Rates of hepatitis B among people living with HIV more than double estimated rates across general population globally, study finds

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More than 8% of people living with HIV worldwide also live with hepatitis B virus, a disease that increases death rates and accelerates liver damage among them, a study reported in Clinical Infectious Diseases found. About a quarter of those living with both infections have active replication of the hepatis B virus, that is likely to be transmitted.

The findings, showing an estimated 3.1 million people living with HIV (8.5% of the approximately 36.9 million people living with HIV in 2017) from an analysis of reports from around the world on regional rates of HBV among people living with HIV, as well as on rates of the diseases among specific populations, represent more than double the overall estimate of global HBV prevalence, of 3.5%. HIV and HBV are both blood-borne viruses that can be transmitted sexually, from mother to child and by exposure to blood carrying the virus. Having

The authors examined studies produced between 1990 and 2017 from regions around the world, and found gaps, with the fewest studies in some of the most regions with highest prevalences and among populations with the greatest risks of infection. The latter includes people who are incarcerated, people who earn income through sex work, people who inject drugs, and men who have sex with men, who are at high risks of infection and face the most barriers to services. The regions with the highest rates of co-infection of the two viruses were sub-Saharan Africa, home to nearly three quarters of all co-infected people, as well as Asia and the South Pacific. Together the three regions of Eastern and Southern Africa, Western and Central Africa and Asia and the South Pacific account for 90 percent of all co-infections. Places with the weakest services to prevent mother to child transmission of HBV had the highest rates of co-infection. The more limited a countries resources overall, including weak health systems, education and income levels, the higher the rates of co-infection, the authors found.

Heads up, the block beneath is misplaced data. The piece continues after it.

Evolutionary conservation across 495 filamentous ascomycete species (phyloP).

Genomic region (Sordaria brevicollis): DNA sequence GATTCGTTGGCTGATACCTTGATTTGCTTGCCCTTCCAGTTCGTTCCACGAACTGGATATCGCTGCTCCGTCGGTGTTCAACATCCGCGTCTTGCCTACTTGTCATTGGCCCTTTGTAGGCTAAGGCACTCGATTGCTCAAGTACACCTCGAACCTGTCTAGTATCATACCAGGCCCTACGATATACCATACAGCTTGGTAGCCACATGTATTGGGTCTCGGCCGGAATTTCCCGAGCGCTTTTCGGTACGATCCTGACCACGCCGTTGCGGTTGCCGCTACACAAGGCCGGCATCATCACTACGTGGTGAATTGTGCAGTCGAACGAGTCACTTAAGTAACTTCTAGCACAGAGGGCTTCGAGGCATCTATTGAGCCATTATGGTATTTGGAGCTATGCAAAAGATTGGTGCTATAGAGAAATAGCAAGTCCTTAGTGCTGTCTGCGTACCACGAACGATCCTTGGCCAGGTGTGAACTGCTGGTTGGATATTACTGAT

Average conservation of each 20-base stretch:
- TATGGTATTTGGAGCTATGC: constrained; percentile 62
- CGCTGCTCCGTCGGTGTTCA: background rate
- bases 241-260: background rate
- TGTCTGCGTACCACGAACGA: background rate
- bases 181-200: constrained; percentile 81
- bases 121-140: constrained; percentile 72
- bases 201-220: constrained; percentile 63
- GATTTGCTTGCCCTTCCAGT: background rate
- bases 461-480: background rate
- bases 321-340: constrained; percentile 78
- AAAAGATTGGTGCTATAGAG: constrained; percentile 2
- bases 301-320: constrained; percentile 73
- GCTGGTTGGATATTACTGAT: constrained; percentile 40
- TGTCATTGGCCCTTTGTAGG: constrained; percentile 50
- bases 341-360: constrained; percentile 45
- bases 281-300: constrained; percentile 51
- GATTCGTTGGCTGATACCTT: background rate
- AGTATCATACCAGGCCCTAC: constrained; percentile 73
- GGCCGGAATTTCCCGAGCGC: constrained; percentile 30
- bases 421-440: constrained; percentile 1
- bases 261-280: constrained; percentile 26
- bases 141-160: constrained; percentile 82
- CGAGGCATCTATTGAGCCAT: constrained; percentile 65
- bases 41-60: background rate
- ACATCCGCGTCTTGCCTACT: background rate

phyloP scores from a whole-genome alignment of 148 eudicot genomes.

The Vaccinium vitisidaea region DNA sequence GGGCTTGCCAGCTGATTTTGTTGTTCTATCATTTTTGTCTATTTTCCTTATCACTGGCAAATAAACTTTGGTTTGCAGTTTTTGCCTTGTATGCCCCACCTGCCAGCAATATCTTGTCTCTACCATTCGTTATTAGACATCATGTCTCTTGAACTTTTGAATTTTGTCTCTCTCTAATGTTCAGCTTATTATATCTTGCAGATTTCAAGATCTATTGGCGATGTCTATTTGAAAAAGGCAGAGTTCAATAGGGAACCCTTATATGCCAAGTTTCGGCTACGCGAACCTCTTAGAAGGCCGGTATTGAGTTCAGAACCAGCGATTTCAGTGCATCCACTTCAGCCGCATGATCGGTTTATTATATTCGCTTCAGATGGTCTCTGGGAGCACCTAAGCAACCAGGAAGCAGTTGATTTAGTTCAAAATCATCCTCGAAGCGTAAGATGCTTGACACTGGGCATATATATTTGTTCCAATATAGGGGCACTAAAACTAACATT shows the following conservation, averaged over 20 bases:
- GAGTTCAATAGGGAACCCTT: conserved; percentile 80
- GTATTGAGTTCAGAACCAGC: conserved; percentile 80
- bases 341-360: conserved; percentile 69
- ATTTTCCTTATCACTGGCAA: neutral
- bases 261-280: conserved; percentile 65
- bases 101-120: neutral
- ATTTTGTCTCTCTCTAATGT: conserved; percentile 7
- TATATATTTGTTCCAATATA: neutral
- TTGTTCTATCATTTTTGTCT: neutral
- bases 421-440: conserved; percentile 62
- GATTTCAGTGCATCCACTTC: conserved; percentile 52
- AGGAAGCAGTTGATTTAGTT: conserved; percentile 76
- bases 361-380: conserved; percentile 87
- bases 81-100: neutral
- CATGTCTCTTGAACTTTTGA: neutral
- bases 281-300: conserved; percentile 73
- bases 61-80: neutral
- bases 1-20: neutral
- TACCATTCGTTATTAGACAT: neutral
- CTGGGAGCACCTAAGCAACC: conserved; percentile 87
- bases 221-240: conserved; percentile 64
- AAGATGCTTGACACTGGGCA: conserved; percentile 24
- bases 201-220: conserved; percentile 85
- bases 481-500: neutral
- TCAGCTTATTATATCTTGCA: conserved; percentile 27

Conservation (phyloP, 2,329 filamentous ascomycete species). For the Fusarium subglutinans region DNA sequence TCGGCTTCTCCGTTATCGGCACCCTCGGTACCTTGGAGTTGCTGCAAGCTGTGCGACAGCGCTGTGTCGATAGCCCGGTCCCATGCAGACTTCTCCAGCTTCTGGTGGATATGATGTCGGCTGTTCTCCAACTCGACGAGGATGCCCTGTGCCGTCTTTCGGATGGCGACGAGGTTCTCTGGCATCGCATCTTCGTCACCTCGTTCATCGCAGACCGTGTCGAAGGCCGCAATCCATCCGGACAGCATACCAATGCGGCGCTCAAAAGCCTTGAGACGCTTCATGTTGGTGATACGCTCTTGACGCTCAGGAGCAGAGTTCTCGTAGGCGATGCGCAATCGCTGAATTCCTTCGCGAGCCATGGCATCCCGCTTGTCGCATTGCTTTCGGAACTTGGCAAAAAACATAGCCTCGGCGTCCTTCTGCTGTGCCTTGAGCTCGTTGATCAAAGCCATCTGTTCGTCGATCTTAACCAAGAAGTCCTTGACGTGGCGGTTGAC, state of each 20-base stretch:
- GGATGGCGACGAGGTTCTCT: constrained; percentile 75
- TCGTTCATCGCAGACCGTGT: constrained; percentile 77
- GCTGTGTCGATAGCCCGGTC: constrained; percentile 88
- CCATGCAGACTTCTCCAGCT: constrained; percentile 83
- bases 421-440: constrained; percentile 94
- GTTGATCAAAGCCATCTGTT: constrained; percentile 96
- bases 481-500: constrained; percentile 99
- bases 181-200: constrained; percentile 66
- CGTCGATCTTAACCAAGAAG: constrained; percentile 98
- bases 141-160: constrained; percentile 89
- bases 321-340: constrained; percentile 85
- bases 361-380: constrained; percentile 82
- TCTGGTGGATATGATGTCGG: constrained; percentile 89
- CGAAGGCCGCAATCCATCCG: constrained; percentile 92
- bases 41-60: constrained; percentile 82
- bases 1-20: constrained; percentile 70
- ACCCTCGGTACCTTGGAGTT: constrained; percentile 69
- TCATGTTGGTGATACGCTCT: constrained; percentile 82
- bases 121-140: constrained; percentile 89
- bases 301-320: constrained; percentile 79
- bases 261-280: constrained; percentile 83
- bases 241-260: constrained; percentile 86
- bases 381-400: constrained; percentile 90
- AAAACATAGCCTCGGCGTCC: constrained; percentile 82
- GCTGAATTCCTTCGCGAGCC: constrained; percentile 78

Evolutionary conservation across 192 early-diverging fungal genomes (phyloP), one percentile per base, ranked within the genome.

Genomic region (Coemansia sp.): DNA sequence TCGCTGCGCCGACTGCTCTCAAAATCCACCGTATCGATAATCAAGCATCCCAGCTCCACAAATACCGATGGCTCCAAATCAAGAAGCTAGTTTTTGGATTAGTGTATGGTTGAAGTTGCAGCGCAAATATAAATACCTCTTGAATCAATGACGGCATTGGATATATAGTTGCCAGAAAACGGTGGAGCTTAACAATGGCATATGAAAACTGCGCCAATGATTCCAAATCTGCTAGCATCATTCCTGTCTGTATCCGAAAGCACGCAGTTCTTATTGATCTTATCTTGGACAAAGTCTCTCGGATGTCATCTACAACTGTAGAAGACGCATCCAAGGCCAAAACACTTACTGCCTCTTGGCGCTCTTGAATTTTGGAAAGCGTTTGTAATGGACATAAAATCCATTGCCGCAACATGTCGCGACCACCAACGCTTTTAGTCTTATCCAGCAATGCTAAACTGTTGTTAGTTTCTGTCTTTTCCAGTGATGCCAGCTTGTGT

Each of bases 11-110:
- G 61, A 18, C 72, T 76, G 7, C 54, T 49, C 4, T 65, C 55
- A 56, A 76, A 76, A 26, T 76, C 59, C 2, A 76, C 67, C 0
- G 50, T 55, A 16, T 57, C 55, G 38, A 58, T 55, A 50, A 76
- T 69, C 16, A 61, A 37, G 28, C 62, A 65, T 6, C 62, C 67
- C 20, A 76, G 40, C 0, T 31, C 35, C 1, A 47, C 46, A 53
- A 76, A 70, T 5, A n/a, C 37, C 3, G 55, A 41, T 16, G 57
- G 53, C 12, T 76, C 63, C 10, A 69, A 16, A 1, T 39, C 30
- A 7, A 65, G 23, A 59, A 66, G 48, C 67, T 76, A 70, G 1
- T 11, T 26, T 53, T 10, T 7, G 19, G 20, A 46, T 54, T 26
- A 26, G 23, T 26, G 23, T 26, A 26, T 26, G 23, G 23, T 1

The finding indicates needs for both resources and strategies to test all people with HIV for HPV, vaccinate all people with HIV with negative HBV test results, andprovide appropriate treatment for both viruses, including with tenofovir, which can help reduce transmissions of HBV, write the authors, led by Dr. Jean Joel Bigna of the University of Yaoundé in Cameroon.

Their study is accompanied in Clinical Infectious Diseases by a commentary Hepatitis B infection in people living with HIV – a global challenge needing more research.

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